Re: Google Accused of Copyright Infringement Fwd:


Subject: Re: Google Accused of Copyright Infringement Fwd:
From: Dennis Bathory-Kitsz (bathory@maltedmedia.com)
Date: Wed Sep 21 2005 - 10:01:08 EDT


At 02:24 PM 9/21/05 +0100, Richard Wentk wrote:
>At 02:37 21/09/2005, you wrote:
>>>Date: Tue, 20 Sep 2005 21:26:51 -0400
>>>From: Harold Isaac <i_isaac@alcor.concordia.ca>
>>>Subject: Google Accused of Copyright Infringement
>>>
>>>Check out this article:
>>>http://news.yahoo.com/s/ap/20050920/ap_on_hi_te/google_scanning_books
>
>Isn't this called File Sharing when it's done to music?

Sort of. :)

I really believe that the narrow view of copyright and commerce can be a
bad thing. Set aside for the moment the idea of both techical rights and
free-market theocracy, and think instead of libraries and the social place
they have earned over the years (even if the Internet seems to have dimmed
that place in recent times). They are always granted a special
consideration, and partnering with a commercial organization should not
automatically taint that consideration.

Google's work with libraries to digitize material into a great,
indestructible library of bits is a contribution to the cataloging and
preservation of and access to creative work ... not only for its simple
preservation and storage, but for its indexing/database capabilities, for
its ability to snapshot a collection, and not least for its precedent in
pressuring publishers to move forward in their own sluggish move toward
maintaining their catalogs. Publishers are notorious in removing books from
the active list or even destroying them en masse for a few pennies in tax
advantages.

Remember MP3.com? At its height, this was the greatest single repository of
musical content in the history of humanity -- and it was sold, dismantled,
and destroyed in the stroke of a pen (virtual or not), resulting in a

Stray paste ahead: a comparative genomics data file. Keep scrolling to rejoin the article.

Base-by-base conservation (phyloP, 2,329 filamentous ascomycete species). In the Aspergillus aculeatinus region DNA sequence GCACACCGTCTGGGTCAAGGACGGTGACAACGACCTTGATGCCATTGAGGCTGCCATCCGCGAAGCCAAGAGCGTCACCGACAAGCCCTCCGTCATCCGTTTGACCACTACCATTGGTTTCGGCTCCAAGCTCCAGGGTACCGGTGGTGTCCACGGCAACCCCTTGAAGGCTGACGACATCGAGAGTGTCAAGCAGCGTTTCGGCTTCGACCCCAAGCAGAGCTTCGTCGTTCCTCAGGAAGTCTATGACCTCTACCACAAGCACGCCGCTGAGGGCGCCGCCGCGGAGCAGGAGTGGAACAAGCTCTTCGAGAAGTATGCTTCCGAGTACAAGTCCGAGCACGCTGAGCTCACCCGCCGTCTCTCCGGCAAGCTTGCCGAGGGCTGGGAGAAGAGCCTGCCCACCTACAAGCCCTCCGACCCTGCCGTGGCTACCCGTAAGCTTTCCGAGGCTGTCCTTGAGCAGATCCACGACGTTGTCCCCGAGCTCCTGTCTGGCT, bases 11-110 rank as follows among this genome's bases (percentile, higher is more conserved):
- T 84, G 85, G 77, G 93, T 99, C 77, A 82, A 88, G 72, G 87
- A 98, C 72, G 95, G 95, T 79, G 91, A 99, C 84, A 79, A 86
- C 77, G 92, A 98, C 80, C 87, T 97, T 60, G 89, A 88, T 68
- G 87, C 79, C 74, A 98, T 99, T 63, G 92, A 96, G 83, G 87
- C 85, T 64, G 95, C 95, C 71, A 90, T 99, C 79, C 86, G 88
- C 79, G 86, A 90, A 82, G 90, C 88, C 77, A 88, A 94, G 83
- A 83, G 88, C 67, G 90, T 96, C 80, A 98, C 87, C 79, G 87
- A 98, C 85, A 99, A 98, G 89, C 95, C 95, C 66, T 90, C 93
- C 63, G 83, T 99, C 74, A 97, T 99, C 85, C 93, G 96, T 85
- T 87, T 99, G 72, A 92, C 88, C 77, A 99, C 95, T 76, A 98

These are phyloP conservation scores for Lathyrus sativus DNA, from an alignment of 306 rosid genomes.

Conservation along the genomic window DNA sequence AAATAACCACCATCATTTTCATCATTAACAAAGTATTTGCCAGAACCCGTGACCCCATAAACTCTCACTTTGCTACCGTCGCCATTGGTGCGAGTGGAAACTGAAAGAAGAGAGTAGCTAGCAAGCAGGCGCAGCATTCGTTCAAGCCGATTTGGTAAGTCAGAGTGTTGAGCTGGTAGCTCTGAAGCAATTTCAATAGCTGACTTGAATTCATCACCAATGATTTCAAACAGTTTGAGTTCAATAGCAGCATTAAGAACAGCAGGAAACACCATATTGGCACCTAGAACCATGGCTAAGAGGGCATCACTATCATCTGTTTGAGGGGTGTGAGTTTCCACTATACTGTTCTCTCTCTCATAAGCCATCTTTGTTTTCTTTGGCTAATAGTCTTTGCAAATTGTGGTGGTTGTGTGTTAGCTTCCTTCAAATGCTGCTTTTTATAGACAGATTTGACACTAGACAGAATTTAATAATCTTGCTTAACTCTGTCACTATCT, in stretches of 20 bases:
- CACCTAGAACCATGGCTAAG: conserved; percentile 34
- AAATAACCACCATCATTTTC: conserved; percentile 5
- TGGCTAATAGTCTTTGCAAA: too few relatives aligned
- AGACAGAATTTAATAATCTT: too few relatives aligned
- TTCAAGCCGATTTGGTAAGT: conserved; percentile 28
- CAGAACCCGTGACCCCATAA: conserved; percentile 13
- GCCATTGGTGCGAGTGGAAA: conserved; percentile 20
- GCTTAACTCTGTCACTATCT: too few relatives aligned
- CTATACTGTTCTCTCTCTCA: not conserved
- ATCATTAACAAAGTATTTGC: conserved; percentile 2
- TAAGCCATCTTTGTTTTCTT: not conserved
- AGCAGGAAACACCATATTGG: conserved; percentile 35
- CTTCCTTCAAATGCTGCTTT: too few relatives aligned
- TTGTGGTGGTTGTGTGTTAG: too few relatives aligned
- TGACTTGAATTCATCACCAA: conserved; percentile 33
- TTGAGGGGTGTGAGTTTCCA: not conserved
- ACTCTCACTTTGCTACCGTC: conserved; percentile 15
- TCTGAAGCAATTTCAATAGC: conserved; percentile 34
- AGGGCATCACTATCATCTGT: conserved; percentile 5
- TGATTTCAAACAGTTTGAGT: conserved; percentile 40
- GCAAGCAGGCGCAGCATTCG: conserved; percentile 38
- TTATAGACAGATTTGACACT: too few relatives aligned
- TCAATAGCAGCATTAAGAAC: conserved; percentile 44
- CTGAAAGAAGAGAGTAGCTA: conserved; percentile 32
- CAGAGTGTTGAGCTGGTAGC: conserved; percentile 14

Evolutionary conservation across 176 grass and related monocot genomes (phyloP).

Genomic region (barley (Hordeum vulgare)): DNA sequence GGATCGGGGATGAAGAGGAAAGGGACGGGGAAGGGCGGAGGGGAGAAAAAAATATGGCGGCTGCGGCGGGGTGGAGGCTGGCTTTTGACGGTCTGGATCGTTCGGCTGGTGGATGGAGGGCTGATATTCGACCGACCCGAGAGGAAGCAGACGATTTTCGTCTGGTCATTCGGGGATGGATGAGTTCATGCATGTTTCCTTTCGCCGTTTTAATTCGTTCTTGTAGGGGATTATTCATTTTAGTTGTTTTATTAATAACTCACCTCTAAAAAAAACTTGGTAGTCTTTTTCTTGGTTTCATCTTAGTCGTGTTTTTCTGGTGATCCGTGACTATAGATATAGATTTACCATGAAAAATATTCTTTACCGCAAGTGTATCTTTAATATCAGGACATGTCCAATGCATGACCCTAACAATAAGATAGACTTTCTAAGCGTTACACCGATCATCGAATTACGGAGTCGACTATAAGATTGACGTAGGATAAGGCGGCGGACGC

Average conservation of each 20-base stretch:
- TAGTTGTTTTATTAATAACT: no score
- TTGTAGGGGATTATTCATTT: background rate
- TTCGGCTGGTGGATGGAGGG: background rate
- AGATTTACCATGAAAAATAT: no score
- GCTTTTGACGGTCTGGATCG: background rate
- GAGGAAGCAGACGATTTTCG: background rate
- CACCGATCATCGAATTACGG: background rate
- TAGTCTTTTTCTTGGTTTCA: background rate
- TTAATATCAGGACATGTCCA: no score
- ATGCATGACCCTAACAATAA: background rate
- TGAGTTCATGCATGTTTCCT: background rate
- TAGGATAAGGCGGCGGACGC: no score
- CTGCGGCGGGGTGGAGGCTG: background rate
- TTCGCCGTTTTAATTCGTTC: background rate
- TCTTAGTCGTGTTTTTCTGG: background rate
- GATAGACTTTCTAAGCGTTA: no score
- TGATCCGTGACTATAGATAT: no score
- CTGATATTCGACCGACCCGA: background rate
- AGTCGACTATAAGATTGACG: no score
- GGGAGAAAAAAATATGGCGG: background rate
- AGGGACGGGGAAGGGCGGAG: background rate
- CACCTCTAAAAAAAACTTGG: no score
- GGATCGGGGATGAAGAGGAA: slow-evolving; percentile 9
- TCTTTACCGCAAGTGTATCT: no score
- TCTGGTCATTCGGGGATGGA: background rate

musical diaspora. The reasons were management and lawsuits, but ultimately
a commercial operation was attacked for building a significant library of
human creativity and enhancing access to music. Maybe the Internet as a
whole is that library now, but the old barriers of access return (though
again Google and other good search engines help). MP3.com's destruction was
a loss.

Lawsuits are easy. Complaining is easy. But imagining a project of this
size into existence, and then carrying through with enormous investment,
seems to me to place an obligation on the complainers to show what is wrong
on balance, not on technical detail. It seems to me that this kind of
complaint is among the contributing factors to the wholesale disaffection
with (and ignoring of) copyright protection in the public eye ... equating
it with onerous copy protection features. Just look at Switchfoot's
decision to show how to get around Sony's copy protection
(http://forums1.sonymusic.com/groupee/forums/a/tpc/f/716102313/m/5201067064).

For me, the question is: Again, on balance, is what the Google-library
partnership a good thing? If it is, how can it be encouraged to everyone's
benefit, whether that requires changing the laws or simply interpreting
them in a more generous manner?

Dennis



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